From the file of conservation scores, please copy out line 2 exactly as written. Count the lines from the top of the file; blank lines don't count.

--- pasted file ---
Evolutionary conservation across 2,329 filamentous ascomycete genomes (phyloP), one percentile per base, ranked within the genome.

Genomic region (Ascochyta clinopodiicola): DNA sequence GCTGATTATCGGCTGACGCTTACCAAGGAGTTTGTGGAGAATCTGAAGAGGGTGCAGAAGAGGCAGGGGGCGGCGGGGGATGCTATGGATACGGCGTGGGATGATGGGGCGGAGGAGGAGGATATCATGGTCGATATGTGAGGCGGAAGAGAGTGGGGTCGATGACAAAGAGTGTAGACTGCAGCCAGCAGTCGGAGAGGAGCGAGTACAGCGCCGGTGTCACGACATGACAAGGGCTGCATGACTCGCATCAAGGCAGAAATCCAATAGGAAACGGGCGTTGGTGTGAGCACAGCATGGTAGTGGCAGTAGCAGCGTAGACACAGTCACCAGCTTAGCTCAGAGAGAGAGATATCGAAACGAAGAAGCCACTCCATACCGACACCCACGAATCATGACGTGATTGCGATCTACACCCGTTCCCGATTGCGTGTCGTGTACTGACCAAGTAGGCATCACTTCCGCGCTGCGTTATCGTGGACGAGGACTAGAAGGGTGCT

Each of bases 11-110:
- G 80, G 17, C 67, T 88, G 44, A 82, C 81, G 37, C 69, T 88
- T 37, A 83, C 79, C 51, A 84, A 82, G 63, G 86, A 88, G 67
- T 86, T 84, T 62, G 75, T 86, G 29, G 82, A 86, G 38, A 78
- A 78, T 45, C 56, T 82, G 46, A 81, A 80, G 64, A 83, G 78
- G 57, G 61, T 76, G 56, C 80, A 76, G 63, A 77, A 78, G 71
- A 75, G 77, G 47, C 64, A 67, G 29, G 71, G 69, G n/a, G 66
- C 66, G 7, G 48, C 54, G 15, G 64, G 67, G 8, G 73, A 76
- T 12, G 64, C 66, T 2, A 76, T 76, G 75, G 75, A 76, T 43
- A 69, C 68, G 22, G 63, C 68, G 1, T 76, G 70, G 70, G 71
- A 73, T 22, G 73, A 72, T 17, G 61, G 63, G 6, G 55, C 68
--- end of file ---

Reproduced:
Genomic region (Ascochyta clinopodiicola): DNA sequence GCTGATTATCGGCTGACGCTTACCAAGGAGTTTGTGGAGAATCTGAAGAGGGTGCAGAAGAGGCAGGGGGCGGCGGGGGATGCTATGGATACGGCGTGGGATGATGGGGCGGAGGAGGAGGATATCATGGTCGATATGTGAGGCGGAAGAGAGTGGGGTCGATGACAAAGAGTGTAGACTGCAGCCAGCAGTCGGAGAGGAGCGAGTACAGCGCCGGTGTCACGACATGACAAGGGCTGCATGACTCGCATCAAGGCAGAAATCCAATAGGAAACGGGCGTTGGTGTGAGCACAGCATGGTAGTGGCAGTAGCAGCGTAGACACAGTCACCAGCTTAGCTCAGAGAGAGAGATATCGAAACGAAGAAGCCACTCCATACCGACACCCACGAATCATGACGTGATTGCGATCTACACCCGTTCCCGATTGCGTGTCGTGTACTGACCAAGTAGGCATCACTTCCGCGCTGCGTTATCGTGGACGAGGACTAGAAGGGTGCT